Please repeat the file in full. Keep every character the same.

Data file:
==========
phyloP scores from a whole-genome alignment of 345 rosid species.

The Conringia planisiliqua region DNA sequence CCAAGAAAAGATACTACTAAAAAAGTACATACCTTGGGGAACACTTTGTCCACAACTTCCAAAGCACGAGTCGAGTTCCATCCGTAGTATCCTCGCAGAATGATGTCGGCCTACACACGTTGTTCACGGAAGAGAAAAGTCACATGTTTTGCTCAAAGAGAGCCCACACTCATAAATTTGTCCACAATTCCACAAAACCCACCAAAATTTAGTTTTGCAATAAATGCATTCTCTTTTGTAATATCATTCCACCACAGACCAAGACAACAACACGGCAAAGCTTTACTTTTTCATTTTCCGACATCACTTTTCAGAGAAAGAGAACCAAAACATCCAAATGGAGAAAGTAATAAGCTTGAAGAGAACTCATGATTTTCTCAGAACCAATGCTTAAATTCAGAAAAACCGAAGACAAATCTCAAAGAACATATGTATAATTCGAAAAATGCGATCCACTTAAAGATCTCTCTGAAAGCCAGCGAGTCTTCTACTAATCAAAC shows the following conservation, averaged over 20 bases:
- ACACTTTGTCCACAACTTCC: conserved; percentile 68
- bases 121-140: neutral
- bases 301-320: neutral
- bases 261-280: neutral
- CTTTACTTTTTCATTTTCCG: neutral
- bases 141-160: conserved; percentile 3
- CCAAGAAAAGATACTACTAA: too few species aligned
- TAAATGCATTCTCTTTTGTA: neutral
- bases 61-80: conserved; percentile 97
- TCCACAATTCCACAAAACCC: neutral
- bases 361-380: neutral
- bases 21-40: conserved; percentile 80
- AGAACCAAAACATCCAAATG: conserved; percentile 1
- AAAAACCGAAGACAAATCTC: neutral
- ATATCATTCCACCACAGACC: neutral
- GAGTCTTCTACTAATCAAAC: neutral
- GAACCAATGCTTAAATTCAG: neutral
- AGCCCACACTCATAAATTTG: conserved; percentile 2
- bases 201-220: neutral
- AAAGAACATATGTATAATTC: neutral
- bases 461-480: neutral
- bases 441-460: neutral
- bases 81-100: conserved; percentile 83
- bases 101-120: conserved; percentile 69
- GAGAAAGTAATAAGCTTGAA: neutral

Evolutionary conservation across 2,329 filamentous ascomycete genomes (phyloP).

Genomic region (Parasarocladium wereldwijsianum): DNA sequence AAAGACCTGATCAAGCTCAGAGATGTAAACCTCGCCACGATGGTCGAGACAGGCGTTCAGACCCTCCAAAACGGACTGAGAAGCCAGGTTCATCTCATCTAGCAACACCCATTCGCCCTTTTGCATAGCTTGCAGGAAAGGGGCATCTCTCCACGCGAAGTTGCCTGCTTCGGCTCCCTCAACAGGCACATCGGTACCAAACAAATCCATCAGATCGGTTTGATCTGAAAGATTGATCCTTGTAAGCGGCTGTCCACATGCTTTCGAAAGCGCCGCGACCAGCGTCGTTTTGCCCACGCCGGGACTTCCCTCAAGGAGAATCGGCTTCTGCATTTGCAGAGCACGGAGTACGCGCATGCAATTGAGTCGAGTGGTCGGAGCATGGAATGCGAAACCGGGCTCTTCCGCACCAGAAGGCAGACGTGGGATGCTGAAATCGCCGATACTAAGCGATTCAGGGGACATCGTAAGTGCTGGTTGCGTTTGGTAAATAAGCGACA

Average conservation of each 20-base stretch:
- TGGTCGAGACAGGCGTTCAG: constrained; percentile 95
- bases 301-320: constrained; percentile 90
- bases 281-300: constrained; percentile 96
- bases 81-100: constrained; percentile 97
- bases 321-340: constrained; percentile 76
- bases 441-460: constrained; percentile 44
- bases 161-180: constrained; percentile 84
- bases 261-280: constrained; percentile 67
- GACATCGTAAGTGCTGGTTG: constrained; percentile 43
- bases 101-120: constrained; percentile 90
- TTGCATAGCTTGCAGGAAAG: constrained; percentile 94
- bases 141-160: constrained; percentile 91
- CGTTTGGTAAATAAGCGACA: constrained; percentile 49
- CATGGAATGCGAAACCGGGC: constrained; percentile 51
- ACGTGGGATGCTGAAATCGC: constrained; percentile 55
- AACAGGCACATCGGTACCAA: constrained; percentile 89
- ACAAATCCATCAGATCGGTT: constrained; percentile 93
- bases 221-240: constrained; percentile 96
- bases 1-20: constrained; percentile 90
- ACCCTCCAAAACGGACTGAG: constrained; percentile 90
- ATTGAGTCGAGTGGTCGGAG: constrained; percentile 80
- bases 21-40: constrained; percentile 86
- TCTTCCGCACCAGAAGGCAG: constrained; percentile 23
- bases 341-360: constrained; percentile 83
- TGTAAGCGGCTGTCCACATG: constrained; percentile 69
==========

phyloP scores from a whole-genome alignment of 345 rosid species.

The Conringia planisiliqua region DNA sequence CCAAGAAAAGATACTACTAAAAAAGTACATACCTTGGGGAACACTTTGTCCACAACTTCCAAAGCACGAGTCGAGTTCCATCCGTAGTATCCTCGCAGAATGATGTCGGCCTACACACGTTGTTCACGGAAGAGAAAAGTCACATGTTTTGCTCAAAGAGAGCCCACACTCATAAATTTGTCCACAATTCCACAAAACCCACCAAAATTTAGTTTTGCAATAAATGCATTCTCTTTTGTAATATCATTCCACCACAGACCAAGACAACAACACGGCAAAGCTTTACTTTTTCATTTTCCGACATCACTTTTCAGAGAAAGAGAACCAAAACATCCAAATGGAGAAAGTAATAAGCTTGAAGAGAACTCATGATTTTCTCAGAACCAATGCTTAAATTCAGAAAAACCGAAGACAAATCTCAAAGAACATATGTATAATTCGAAAAATGCGATCCACTTAAAGATCTCTCTGAAAGCCAGCGAGTCTTCTACTAATCAAAC shows the following conservation, averaged over 20 bases:
- ACACTTTGTCCACAACTTCC: conserved; percentile 68
- bases 121-140: neutral
- bases 301-320: neutral
- bases 261-280: neutral
- CTTTACTTTTTCATTTTCCG: neutral
- bases 141-160: conserved; percentile 3
- CCAAGAAAAGATACTACTAA: too few species aligned
- TAAATGCATTCTCTTTTGTA: neutral
- bases 61-80: conserved; percentile 97
- TCCACAATTCCACAAAACCC: neutral
- bases 361-380: neutral
- bases 21-40: conserved; percentile 80
- AGAACCAAAACATCCAAATG: conserved; percentile 1
- AAAAACCGAAGACAAATCTC: neutral
- ATATCATTCCACCACAGACC: neutral
- GAGTCTTCTACTAATCAAAC: neutral
- GAACCAATGCTTAAATTCAG: neutral
- AGCCCACACTCATAAATTTG: conserved; percentile 2
- bases 201-220: neutral
- AAAGAACATATGTATAATTC: neutral
- bases 461-480: neutral
- bases 441-460: neutral
- bases 81-100: conserved; percentile 83
- bases 101-120: conserved; percentile 69
- GAGAAAGTAATAAGCTTGAA: neutral

Evolutionary conservation across 2,329 filamentous ascomycete genomes (phyloP).

Genomic region (Parasarocladium wereldwijsianum): DNA sequence AAAGACCTGATCAAGCTCAGAGATGTAAACCTCGCCACGATGGTCGAGACAGGCGTTCAGACCCTCCAAAACGGACTGAGAAGCCAGGTTCATCTCATCTAGCAACACCCATTCGCCCTTTTGCATAGCTTGCAGGAAAGGGGCATCTCTCCACGCGAAGTTGCCTGCTTCGGCTCCCTCAACAGGCACATCGGTACCAAACAAATCCATCAGATCGGTTTGATCTGAAAGATTGATCCTTGTAAGCGGCTGTCCACATGCTTTCGAAAGCGCCGCGACCAGCGTCGTTTTGCCCACGCCGGGACTTCCCTCAAGGAGAATCGGCTTCTGCATTTGCAGAGCACGGAGTACGCGCATGCAATTGAGTCGAGTGGTCGGAGCATGGAATGCGAAACCGGGCTCTTCCGCACCAGAAGGCAGACGTGGGATGCTGAAATCGCCGATACTAAGCGATTCAGGGGACATCGTAAGTGCTGGTTGCGTTTGGTAAATAAGCGACA

Average conservation of each 20-base stretch:
- TGGTCGAGACAGGCGTTCAG: constrained; percentile 95
- bases 301-320: constrained; percentile 90
- bases 281-300: constrained; percentile 96
- bases 81-100: constrained; percentile 97
- bases 321-340: constrained; percentile 76
- bases 441-460: constrained; percentile 44
- bases 161-180: constrained; percentile 84
- bases 261-280: constrained; percentile 67
- GACATCGTAAGTGCTGGTTG: constrained; percentile 43
- bases 101-120: constrained; percentile 90
- TTGCATAGCTTGCAGGAAAG: constrained; percentile 94
- bases 141-160: constrained; percentile 91
- CGTTTGGTAAATAAGCGACA: constrained; percentile 49
- CATGGAATGCGAAACCGGGC: constrained; percentile 51
- ACGTGGGATGCTGAAATCGC: constrained; percentile 55
- AACAGGCACATCGGTACCAA: constrained; percentile 89
- ACAAATCCATCAGATCGGTT: constrained; percentile 93
- bases 221-240: constrained; percentile 96
- bases 1-20: constrained; percentile 90
- ACCCTCCAAAACGGACTGAG: constrained; percentile 90
- ATTGAGTCGAGTGGTCGGAG: constrained; percentile 80
- bases 21-40: constrained; percentile 86
- TCTTCCGCACCAGAAGGCAG: constrained; percentile 23
- bases 341-360: constrained; percentile 83
- TGTAAGCGGCTGTCCACATG: constrained; percentile 69